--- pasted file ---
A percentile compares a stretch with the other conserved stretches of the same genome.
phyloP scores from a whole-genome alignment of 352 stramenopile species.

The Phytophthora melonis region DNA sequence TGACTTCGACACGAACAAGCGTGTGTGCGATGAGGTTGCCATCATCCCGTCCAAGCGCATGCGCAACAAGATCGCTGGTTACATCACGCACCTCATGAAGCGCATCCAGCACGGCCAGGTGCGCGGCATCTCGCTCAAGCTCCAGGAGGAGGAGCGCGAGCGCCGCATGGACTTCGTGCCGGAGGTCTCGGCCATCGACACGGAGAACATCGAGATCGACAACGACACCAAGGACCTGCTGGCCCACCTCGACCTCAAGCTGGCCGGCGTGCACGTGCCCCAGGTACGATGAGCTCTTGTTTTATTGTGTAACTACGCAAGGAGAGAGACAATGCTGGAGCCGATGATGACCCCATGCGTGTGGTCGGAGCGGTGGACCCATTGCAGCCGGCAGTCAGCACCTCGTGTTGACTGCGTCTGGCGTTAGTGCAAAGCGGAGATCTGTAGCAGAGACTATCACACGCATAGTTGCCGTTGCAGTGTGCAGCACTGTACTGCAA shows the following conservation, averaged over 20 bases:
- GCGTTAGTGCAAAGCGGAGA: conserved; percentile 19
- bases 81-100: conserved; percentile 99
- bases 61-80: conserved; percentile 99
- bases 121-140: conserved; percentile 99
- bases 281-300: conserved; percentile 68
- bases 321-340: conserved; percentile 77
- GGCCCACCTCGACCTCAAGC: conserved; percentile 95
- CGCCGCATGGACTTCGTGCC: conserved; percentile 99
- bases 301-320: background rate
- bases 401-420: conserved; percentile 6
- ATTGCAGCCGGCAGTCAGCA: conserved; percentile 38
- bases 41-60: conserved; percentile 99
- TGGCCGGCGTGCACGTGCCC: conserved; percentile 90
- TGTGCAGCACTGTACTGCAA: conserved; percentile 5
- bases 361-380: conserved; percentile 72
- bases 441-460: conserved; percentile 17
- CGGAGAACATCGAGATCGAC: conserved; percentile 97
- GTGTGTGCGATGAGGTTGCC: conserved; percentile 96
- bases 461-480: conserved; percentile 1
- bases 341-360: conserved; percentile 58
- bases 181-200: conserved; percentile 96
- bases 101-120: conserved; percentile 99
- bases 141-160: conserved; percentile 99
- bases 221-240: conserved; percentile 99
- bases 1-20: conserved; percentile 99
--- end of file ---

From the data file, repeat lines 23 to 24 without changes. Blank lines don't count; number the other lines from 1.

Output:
- bases 341-360: conserved; percentile 58
- bases 181-200: conserved; percentile 96